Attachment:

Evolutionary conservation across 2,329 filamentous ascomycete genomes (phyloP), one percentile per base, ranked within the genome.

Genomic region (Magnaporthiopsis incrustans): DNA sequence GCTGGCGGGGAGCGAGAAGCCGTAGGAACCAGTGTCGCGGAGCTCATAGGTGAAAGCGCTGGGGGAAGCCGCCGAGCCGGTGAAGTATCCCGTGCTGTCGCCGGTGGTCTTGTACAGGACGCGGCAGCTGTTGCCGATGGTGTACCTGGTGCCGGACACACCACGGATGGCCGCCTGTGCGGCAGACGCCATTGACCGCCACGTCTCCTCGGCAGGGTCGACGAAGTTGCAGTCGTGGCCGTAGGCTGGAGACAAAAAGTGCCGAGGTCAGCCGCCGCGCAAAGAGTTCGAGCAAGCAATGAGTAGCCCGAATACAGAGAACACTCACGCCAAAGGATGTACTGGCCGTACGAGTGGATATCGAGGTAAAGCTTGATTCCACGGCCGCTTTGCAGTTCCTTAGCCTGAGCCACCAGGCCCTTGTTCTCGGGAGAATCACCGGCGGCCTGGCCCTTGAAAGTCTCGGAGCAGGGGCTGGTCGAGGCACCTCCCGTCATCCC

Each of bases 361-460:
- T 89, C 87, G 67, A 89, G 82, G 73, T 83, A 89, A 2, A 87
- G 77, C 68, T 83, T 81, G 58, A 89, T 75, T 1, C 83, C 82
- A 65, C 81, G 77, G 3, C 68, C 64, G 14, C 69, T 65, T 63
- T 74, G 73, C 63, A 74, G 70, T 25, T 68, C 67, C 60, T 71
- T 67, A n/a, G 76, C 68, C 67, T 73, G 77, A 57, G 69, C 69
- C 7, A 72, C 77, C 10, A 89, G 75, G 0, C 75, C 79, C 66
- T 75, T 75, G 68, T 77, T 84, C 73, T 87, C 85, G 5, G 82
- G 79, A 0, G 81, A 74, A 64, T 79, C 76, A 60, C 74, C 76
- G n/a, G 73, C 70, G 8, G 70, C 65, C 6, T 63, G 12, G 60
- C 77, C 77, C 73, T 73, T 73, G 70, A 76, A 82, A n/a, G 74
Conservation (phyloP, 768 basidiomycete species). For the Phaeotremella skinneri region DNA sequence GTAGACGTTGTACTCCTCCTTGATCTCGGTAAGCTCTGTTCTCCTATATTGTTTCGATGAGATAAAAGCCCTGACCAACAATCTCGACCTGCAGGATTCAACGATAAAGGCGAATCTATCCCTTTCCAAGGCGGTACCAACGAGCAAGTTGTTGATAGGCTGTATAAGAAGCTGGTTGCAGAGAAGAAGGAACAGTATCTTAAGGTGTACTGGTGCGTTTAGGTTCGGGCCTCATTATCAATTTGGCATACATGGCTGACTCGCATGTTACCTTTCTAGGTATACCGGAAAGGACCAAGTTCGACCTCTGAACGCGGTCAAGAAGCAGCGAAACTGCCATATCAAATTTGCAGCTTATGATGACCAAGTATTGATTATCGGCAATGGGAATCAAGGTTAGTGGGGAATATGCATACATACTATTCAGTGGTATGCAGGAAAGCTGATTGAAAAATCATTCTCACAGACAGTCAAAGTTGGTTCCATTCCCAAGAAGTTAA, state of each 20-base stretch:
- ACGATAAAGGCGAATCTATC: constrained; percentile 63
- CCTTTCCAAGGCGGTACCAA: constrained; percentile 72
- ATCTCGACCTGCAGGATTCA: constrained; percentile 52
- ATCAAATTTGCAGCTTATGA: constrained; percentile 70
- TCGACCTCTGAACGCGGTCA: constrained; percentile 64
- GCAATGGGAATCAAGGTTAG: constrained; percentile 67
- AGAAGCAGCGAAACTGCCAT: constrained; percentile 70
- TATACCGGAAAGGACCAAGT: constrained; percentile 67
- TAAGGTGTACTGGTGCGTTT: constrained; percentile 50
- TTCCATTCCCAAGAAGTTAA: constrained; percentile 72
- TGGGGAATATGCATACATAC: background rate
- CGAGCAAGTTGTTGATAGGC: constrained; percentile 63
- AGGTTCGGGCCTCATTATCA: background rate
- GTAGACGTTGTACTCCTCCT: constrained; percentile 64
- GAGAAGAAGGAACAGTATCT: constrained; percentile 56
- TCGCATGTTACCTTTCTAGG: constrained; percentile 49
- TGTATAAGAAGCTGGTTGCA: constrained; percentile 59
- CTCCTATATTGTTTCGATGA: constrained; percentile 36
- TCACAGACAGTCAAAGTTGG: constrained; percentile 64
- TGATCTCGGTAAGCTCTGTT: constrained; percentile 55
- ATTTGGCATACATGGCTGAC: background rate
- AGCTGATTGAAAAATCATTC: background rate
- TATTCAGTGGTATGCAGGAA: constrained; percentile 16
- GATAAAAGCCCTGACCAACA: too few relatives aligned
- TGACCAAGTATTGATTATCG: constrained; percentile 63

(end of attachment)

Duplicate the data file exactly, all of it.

Evolutionary conservation across 2,329 filamentous ascomycete genomes (phyloP), one percentile per base, ranked within the genome.

Genomic region (Magnaporthiopsis incrustans): DNA sequence GCTGGCGGGGAGCGAGAAGCCGTAGGAACCAGTGTCGCGGAGCTCATAGGTGAAAGCGCTGGGGGAAGCCGCCGAGCCGGTGAAGTATCCCGTGCTGTCGCCGGTGGTCTTGTACAGGACGCGGCAGCTGTTGCCGATGGTGTACCTGGTGCCGGACACACCACGGATGGCCGCCTGTGCGGCAGACGCCATTGACCGCCACGTCTCCTCGGCAGGGTCGACGAAGTTGCAGTCGTGGCCGTAGGCTGGAGACAAAAAGTGCCGAGGTCAGCCGCCGCGCAAAGAGTTCGAGCAAGCAATGAGTAGCCCGAATACAGAGAACACTCACGCCAAAGGATGTACTGGCCGTACGAGTGGATATCGAGGTAAAGCTTGATTCCACGGCCGCTTTGCAGTTCCTTAGCCTGAGCCACCAGGCCCTTGTTCTCGGGAGAATCACCGGCGGCCTGGCCCTTGAAAGTCTCGGAGCAGGGGCTGGTCGAGGCACCTCCCGTCATCCC

Each of bases 361-460:
- T 89, C 87, G 67, A 89, G 82, G 73, T 83, A 89, A 2, A 87
- G 77, C 68, T 83, T 81, G 58, A 89, T 75, T 1, C 83, C 82
- A 65, C 81, G 77, G 3, C 68, C 64, G 14, C 69, T 65, T 63
- T 74, G 73, C 63, A 74, G 70, T 25, T 68, C 67, C 60, T 71
- T 67, A n/a, G 76, C 68, C 67, T 73, G 77, A 57, G 69, C 69
- C 7, A 72, C 77, C 10, A 89, G 75, G 0, C 75, C 79, C 66
- T 75, T 75, G 68, T 77, T 84, C 73, T 87, C 85, G 5, G 82
- G 79, A 0, G 81, A 74, A 64, T 79, C 76, A 60, C 74, C 76
- G n/a, G 73, C 70, G 8, G 70, C 65, C 6, T 63, G 12, G 60
- C 77, C 77, C 73, T 73, T 73, G 70, A 76, A 82, A n/a, G 74
Conservation (phyloP, 768 basidiomycete species). For the Phaeotremella skinneri region DNA sequence GTAGACGTTGTACTCCTCCTTGATCTCGGTAAGCTCTGTTCTCCTATATTGTTTCGATGAGATAAAAGCCCTGACCAACAATCTCGACCTGCAGGATTCAACGATAAAGGCGAATCTATCCCTTTCCAAGGCGGTACCAACGAGCAAGTTGTTGATAGGCTGTATAAGAAGCTGGTTGCAGAGAAGAAGGAACAGTATCTTAAGGTGTACTGGTGCGTTTAGGTTCGGGCCTCATTATCAATTTGGCATACATGGCTGACTCGCATGTTACCTTTCTAGGTATACCGGAAAGGACCAAGTTCGACCTCTGAACGCGGTCAAGAAGCAGCGAAACTGCCATATCAAATTTGCAGCTTATGATGACCAAGTATTGATTATCGGCAATGGGAATCAAGGTTAGTGGGGAATATGCATACATACTATTCAGTGGTATGCAGGAAAGCTGATTGAAAAATCATTCTCACAGACAGTCAAAGTTGGTTCCATTCCCAAGAAGTTAA, state of each 20-base stretch:
- ACGATAAAGGCGAATCTATC: constrained; percentile 63
- CCTTTCCAAGGCGGTACCAA: constrained; percentile 72
- ATCTCGACCTGCAGGATTCA: constrained; percentile 52
- ATCAAATTTGCAGCTTATGA: constrained; percentile 70
- TCGACCTCTGAACGCGGTCA: constrained; percentile 64
- GCAATGGGAATCAAGGTTAG: constrained; percentile 67
- AGAAGCAGCGAAACTGCCAT: constrained; percentile 70
- TATACCGGAAAGGACCAAGT: constrained; percentile 67
- TAAGGTGTACTGGTGCGTTT: constrained; percentile 50
- TTCCATTCCCAAGAAGTTAA: constrained; percentile 72
- TGGGGAATATGCATACATAC: background rate
- CGAGCAAGTTGTTGATAGGC: constrained; percentile 63
- AGGTTCGGGCCTCATTATCA: background rate
- GTAGACGTTGTACTCCTCCT: constrained; percentile 64
- GAGAAGAAGGAACAGTATCT: constrained; percentile 56
- TCGCATGTTACCTTTCTAGG: constrained; percentile 49
- TGTATAAGAAGCTGGTTGCA: constrained; percentile 59
- CTCCTATATTGTTTCGATGA: constrained; percentile 36
- TCACAGACAGTCAAAGTTGG: constrained; percentile 64
- TGATCTCGGTAAGCTCTGTT: constrained; percentile 55
- ATTTGGCATACATGGCTGAC: background rate
- AGCTGATTGAAAAATCATTC: background rate
- TATTCAGTGGTATGCAGGAA: constrained; percentile 16
- GATAAAAGCCCTGACCAACA: too few relatives aligned
- TGACCAAGTATTGATTATCG: constrained; percentile 63